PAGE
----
Ankara and Moscow are shoring up their cooperation as Russia faces isolation and sanctions.
Russia and Turkey are reported to have agreed on the supply of a second batch of S-400 missiles.
Turkey’s choice in 2017 to buy the Russian air defence system was an indication of a deepening pragmatic – but sophisticated – relationship between Presidents Recep Tayyip Erdogan and Vladimir Putin.
Ankara continues to play what it calls a “balancing act” between Russia on one aspect, and NATO on the opposite.
However this doesn’t sit nicely with western nations.
They’ve threatened to impose sanctions if Turkey continues to assist Russia evade sanctions over its warfare on Ukraine.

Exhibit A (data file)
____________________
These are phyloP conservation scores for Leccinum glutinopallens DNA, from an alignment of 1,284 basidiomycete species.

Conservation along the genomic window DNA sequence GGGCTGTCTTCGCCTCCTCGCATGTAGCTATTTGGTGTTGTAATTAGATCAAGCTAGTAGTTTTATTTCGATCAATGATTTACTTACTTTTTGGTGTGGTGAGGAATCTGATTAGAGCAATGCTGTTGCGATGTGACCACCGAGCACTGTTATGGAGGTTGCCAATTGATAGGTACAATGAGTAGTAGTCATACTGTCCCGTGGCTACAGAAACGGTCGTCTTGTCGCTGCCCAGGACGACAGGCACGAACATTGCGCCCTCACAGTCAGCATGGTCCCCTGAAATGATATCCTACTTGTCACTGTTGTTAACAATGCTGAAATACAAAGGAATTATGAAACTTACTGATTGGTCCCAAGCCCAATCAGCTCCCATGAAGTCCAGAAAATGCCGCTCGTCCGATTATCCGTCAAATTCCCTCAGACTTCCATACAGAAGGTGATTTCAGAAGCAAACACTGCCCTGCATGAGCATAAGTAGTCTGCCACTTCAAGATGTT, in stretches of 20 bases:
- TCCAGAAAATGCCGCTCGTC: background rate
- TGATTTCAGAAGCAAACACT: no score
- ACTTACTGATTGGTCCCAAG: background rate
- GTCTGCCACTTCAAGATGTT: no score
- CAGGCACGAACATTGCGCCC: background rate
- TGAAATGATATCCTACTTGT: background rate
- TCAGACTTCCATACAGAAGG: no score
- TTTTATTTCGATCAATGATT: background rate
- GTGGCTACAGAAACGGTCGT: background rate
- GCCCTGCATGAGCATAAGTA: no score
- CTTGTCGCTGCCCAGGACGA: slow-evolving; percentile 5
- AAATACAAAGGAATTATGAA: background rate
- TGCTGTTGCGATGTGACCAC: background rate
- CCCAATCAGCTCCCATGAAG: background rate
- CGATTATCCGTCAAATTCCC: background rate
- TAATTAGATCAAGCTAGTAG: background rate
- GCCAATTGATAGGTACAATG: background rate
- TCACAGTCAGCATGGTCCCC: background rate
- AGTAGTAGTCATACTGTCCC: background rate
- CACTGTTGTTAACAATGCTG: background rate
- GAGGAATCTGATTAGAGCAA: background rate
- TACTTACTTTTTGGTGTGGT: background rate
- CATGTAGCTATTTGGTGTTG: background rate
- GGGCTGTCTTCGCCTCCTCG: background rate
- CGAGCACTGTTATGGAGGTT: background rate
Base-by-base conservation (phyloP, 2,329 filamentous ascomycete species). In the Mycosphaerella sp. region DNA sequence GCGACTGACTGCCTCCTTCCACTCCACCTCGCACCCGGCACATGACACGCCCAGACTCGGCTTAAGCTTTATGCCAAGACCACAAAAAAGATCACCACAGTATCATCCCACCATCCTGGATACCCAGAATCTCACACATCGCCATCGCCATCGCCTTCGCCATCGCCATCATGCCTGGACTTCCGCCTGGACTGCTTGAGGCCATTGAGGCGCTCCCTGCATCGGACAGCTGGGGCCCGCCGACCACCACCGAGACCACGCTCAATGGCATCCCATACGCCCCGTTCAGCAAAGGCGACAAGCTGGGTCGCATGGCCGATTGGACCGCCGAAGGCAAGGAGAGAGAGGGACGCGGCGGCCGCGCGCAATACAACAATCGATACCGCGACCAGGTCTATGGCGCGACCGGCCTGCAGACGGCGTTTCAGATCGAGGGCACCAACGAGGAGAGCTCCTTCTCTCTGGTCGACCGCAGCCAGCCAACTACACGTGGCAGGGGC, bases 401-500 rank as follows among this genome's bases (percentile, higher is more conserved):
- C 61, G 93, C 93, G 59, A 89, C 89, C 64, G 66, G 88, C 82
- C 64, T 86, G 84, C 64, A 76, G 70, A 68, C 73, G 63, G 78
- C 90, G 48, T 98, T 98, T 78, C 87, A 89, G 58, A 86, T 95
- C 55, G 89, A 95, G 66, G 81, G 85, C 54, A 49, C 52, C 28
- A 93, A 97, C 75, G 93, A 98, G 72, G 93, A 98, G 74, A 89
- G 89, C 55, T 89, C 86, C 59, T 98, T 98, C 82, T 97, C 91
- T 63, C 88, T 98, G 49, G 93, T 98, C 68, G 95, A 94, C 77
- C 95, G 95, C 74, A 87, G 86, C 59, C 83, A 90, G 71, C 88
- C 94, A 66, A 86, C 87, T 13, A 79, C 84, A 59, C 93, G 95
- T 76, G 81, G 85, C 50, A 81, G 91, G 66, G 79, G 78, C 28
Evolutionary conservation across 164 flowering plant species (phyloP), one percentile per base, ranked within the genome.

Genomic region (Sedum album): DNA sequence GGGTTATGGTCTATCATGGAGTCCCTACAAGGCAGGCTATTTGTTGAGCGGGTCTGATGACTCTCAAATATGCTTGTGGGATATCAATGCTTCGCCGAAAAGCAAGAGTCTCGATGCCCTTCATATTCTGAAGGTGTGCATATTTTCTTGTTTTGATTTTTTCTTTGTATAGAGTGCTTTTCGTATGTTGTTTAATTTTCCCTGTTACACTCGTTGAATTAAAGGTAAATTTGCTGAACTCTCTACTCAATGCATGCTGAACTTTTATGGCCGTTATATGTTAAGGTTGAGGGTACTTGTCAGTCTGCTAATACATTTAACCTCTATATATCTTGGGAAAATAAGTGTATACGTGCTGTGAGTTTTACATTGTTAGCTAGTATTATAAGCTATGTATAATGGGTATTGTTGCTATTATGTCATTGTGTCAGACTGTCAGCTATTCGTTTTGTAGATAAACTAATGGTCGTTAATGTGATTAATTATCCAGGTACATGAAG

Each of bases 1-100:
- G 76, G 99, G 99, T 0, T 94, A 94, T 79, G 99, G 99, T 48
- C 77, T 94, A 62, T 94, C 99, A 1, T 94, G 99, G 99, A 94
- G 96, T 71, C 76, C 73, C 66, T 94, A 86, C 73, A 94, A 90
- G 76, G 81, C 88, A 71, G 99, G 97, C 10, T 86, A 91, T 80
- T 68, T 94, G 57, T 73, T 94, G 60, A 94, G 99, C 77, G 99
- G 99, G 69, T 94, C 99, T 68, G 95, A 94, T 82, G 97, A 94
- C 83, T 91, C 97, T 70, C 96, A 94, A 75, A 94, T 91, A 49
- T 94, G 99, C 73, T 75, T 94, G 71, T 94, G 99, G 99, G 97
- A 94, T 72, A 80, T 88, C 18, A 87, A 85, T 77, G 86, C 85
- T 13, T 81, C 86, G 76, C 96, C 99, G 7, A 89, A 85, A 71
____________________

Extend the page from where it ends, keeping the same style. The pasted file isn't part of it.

In order it wages warfare in Ukraine, how will Russia profit from the partnership?
Presenter: Kim Vinnell
Maximilian Hess – Fellow on the Overseas Coverage Analysis Institute and an skilled in Eurasian affairs
Liudmila Samarskaia – Specialist within the up to date historical past of the Center East and a analysis fellow on the Institute of World Financial system and Worldwide Relations
Sinan Ulgen – Former Turkish diplomat and director of Edam, a think-tank that focuses on Turkey’s international, safety, financial and digital coverage